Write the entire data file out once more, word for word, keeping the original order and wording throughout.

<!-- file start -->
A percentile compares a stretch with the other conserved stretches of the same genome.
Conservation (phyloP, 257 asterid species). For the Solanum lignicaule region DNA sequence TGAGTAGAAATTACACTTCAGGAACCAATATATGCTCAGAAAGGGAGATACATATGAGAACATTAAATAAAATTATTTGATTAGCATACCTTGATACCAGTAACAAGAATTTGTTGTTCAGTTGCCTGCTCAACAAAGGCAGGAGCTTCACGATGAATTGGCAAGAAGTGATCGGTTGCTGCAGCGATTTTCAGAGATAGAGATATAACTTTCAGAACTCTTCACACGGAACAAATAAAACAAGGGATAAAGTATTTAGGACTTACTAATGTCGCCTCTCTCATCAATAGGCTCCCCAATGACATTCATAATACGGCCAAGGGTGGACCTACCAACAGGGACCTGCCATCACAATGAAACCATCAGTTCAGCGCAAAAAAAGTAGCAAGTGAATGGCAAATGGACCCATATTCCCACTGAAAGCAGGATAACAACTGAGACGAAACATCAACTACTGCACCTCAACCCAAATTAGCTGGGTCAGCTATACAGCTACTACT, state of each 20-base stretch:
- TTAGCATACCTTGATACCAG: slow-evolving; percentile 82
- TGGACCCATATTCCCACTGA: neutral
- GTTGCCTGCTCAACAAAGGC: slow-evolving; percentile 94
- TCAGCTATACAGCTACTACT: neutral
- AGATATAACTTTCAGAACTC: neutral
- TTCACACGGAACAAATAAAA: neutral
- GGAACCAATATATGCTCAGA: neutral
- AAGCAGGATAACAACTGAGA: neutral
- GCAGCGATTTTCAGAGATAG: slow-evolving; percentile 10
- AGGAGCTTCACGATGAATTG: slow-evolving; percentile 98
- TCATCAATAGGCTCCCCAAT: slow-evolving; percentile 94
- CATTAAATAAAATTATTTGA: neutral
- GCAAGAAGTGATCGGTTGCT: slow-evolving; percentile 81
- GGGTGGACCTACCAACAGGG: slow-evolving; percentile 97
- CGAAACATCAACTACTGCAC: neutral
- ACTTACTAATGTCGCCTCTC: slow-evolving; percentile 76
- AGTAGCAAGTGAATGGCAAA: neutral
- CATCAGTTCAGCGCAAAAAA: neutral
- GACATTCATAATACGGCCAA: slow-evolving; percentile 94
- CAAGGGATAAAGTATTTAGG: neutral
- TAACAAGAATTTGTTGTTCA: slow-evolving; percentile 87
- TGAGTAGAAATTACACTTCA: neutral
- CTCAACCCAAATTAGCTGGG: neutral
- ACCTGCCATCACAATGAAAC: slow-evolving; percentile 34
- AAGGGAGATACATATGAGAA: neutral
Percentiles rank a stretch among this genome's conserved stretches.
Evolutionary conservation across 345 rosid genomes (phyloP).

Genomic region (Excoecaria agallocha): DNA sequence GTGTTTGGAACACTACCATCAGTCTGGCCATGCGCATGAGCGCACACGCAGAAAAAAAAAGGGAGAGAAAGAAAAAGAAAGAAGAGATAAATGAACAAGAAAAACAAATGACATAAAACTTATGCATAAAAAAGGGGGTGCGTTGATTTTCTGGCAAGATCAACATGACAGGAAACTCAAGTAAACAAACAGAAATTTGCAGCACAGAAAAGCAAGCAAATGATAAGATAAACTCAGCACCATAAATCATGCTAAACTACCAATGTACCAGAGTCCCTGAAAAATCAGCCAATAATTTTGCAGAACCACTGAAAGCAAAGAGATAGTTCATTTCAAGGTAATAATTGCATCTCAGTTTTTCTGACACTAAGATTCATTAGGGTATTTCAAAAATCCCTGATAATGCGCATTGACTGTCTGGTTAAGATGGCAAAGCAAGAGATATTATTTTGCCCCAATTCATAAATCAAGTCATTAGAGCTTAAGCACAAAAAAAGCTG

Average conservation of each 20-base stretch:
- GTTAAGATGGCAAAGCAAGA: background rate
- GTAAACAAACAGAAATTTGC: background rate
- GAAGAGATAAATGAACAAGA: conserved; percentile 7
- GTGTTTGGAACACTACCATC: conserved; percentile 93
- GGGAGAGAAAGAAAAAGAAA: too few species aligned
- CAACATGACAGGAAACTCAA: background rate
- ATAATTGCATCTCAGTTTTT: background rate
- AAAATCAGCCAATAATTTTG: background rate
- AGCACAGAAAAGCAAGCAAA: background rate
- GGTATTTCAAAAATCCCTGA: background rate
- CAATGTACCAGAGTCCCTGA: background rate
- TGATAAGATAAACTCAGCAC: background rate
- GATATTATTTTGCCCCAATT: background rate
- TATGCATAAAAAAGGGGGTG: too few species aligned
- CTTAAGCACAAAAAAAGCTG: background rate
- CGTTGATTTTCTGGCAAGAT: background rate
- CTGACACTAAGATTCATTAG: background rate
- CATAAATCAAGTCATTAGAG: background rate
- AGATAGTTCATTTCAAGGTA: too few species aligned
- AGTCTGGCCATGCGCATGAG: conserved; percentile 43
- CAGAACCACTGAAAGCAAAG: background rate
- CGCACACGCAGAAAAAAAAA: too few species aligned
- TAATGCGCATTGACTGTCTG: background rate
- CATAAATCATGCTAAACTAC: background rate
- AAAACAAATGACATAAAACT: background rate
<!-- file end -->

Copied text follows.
A percentile compares a stretch with the other conserved stretches of the same genome.
Conservation (phyloP, 257 asterid species). For the Solanum lignicaule region DNA sequence TGAGTAGAAATTACACTTCAGGAACCAATATATGCTCAGAAAGGGAGATACATATGAGAACATTAAATAAAATTATTTGATTAGCATACCTTGATACCAGTAACAAGAATTTGTTGTTCAGTTGCCTGCTCAACAAAGGCAGGAGCTTCACGATGAATTGGCAAGAAGTGATCGGTTGCTGCAGCGATTTTCAGAGATAGAGATATAACTTTCAGAACTCTTCACACGGAACAAATAAAACAAGGGATAAAGTATTTAGGACTTACTAATGTCGCCTCTCTCATCAATAGGCTCCCCAATGACATTCATAATACGGCCAAGGGTGGACCTACCAACAGGGACCTGCCATCACAATGAAACCATCAGTTCAGCGCAAAAAAAGTAGCAAGTGAATGGCAAATGGACCCATATTCCCACTGAAAGCAGGATAACAACTGAGACGAAACATCAACTACTGCACCTCAACCCAAATTAGCTGGGTCAGCTATACAGCTACTACT, state of each 20-base stretch:
- TTAGCATACCTTGATACCAG: slow-evolving; percentile 82
- TGGACCCATATTCCCACTGA: neutral
- GTTGCCTGCTCAACAAAGGC: slow-evolving; percentile 94
- TCAGCTATACAGCTACTACT: neutral
- AGATATAACTTTCAGAACTC: neutral
- TTCACACGGAACAAATAAAA: neutral
- GGAACCAATATATGCTCAGA: neutral
- AAGCAGGATAACAACTGAGA: neutral
- GCAGCGATTTTCAGAGATAG: slow-evolving; percentile 10
- AGGAGCTTCACGATGAATTG: slow-evolving; percentile 98
- TCATCAATAGGCTCCCCAAT: slow-evolving; percentile 94
- CATTAAATAAAATTATTTGA: neutral
- GCAAGAAGTGATCGGTTGCT: slow-evolving; percentile 81
- GGGTGGACCTACCAACAGGG: slow-evolving; percentile 97
- CGAAACATCAACTACTGCAC: neutral
- ACTTACTAATGTCGCCTCTC: slow-evolving; percentile 76
- AGTAGCAAGTGAATGGCAAA: neutral
- CATCAGTTCAGCGCAAAAAA: neutral
- GACATTCATAATACGGCCAA: slow-evolving; percentile 94
- CAAGGGATAAAGTATTTAGG: neutral
- TAACAAGAATTTGTTGTTCA: slow-evolving; percentile 87
- TGAGTAGAAATTACACTTCA: neutral
- CTCAACCCAAATTAGCTGGG: neutral
- ACCTGCCATCACAATGAAAC: slow-evolving; percentile 34
- AAGGGAGATACATATGAGAA: neutral
Percentiles rank a stretch among this genome's conserved stretches.
Evolutionary conservation across 345 rosid genomes (phyloP).

Genomic region (Excoecaria agallocha): DNA sequence GTGTTTGGAACACTACCATCAGTCTGGCCATGCGCATGAGCGCACACGCAGAAAAAAAAAGGGAGAGAAAGAAAAAGAAAGAAGAGATAAATGAACAAGAAAAACAAATGACATAAAACTTATGCATAAAAAAGGGGGTGCGTTGATTTTCTGGCAAGATCAACATGACAGGAAACTCAAGTAAACAAACAGAAATTTGCAGCACAGAAAAGCAAGCAAATGATAAGATAAACTCAGCACCATAAATCATGCTAAACTACCAATGTACCAGAGTCCCTGAAAAATCAGCCAATAATTTTGCAGAACCACTGAAAGCAAAGAGATAGTTCATTTCAAGGTAATAATTGCATCTCAGTTTTTCTGACACTAAGATTCATTAGGGTATTTCAAAAATCCCTGATAATGCGCATTGACTGTCTGGTTAAGATGGCAAAGCAAGAGATATTATTTTGCCCCAATTCATAAATCAAGTCATTAGAGCTTAAGCACAAAAAAAGCTG

Average conservation of each 20-base stretch:
- GTTAAGATGGCAAAGCAAGA: background rate
- GTAAACAAACAGAAATTTGC: background rate
- GAAGAGATAAATGAACAAGA: conserved; percentile 7
- GTGTTTGGAACACTACCATC: conserved; percentile 93
- GGGAGAGAAAGAAAAAGAAA: too few species aligned
- CAACATGACAGGAAACTCAA: background rate
- ATAATTGCATCTCAGTTTTT: background rate
- AAAATCAGCCAATAATTTTG: background rate
- AGCACAGAAAAGCAAGCAAA: background rate
- GGTATTTCAAAAATCCCTGA: background rate
- CAATGTACCAGAGTCCCTGA: background rate
- TGATAAGATAAACTCAGCAC: background rate
- GATATTATTTTGCCCCAATT: background rate
- TATGCATAAAAAAGGGGGTG: too few species aligned
- CTTAAGCACAAAAAAAGCTG: background rate
- CGTTGATTTTCTGGCAAGAT: background rate
- CTGACACTAAGATTCATTAG: background rate
- CATAAATCAAGTCATTAGAG: background rate
- AGATAGTTCATTTCAAGGTA: too few species aligned
- AGTCTGGCCATGCGCATGAG: conserved; percentile 43
- CAGAACCACTGAAAGCAAAG: background rate
- CGCACACGCAGAAAAAAAAA: too few species aligned
- TAATGCGCATTGACTGTCTG: background rate
- CATAAATCATGCTAAACTAC: background rate
- AAAACAAATGACATAAAACT: background rate